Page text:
The band earned a growing fan-base in the underground music community and critical acclaim with its first four albums, with their third, Master of Puppets (1986), described as one of the most influential and "heavy" thrash metal albums. Metallica achieved substantial commercial success with their eponymous fifth album (also known as The Black Album), which debuted at number one on the Billboard 200. With this release the band expanded its musical direction resulting in an album that appealed to a more mainstream audience.
In 2000, Metallica was among a number of artists who filed a lawsuit against Napster for sharing the band's copyright-protected material for free without any band member's consent. A settlement was reached, and Napster became a pay-to-use service. Despite reaching number one on the Billboard 200, the release of St. Anger (2003) alienated many fans with the exclusion of guitar solos and the "steel-sounding" snare drum. A film titled Some Kind of Monster documented the recording process of St. Anger and the tensions within the band during that time. In 2009, Metallica was inducted into the Rock and Roll Hall of Fame.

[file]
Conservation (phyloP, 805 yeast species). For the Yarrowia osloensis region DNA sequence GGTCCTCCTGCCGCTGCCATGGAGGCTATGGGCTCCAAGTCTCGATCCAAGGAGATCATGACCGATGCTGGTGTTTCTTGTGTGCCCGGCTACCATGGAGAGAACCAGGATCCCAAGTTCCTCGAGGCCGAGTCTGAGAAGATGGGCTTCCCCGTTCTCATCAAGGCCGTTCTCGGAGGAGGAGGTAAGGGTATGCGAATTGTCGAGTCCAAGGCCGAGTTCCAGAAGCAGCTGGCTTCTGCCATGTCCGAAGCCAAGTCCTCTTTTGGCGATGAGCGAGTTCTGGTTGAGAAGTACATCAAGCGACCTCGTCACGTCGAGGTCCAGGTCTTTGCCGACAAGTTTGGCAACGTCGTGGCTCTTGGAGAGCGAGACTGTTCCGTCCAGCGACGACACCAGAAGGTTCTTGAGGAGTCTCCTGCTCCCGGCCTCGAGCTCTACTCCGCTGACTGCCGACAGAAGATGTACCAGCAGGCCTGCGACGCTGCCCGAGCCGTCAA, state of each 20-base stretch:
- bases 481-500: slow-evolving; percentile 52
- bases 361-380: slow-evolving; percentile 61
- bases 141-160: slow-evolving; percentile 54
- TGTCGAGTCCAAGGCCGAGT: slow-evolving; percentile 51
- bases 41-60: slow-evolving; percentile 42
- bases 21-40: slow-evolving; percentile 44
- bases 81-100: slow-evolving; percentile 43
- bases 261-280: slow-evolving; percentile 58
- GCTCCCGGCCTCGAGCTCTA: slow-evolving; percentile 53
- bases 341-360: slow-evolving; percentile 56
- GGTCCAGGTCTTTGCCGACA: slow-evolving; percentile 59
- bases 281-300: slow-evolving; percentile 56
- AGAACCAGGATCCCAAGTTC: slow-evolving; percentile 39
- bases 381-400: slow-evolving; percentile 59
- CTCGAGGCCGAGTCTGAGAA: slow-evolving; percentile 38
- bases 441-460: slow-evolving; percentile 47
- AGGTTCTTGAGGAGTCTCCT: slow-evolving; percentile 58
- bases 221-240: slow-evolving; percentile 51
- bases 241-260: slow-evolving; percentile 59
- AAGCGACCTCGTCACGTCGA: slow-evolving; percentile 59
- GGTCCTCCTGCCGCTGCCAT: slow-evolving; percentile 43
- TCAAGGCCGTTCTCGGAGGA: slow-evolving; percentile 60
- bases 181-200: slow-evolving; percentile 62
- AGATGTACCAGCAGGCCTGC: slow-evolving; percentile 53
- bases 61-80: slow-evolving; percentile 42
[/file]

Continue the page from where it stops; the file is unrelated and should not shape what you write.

Metallica has released ten studio albums, four live albums, five extended plays, 25 music videos, and 37 singles. The band has won nine Grammy Awards, and has had five consecutive albums debut at number one on the Billboard 200, making Metallica the first band to do so. The band's eponymous 1991 album has sold over 16 million copies in the United States, making it the best-selling album of the SoundScan era. Metallica ranks as one of the most commercially successful bands of all time, having sold over 110 million records worldwide. Metallica has also been listed and ranked as one of the greatest bands of all time by many magazines, including Rolling Stone, which ranked them 61st on its list of The 100 Greatest Artists of All Time. As of December 2012, Metallica is the fourth best-selling music artist since the SoundScan era began tracking sales on May 25, 1991, selling a total of 53,642,000 albums in the United States alone.
In 2012, Metallica formed the independent record label Blackened Recordings, and have acquired the rights to all of their studio albums.
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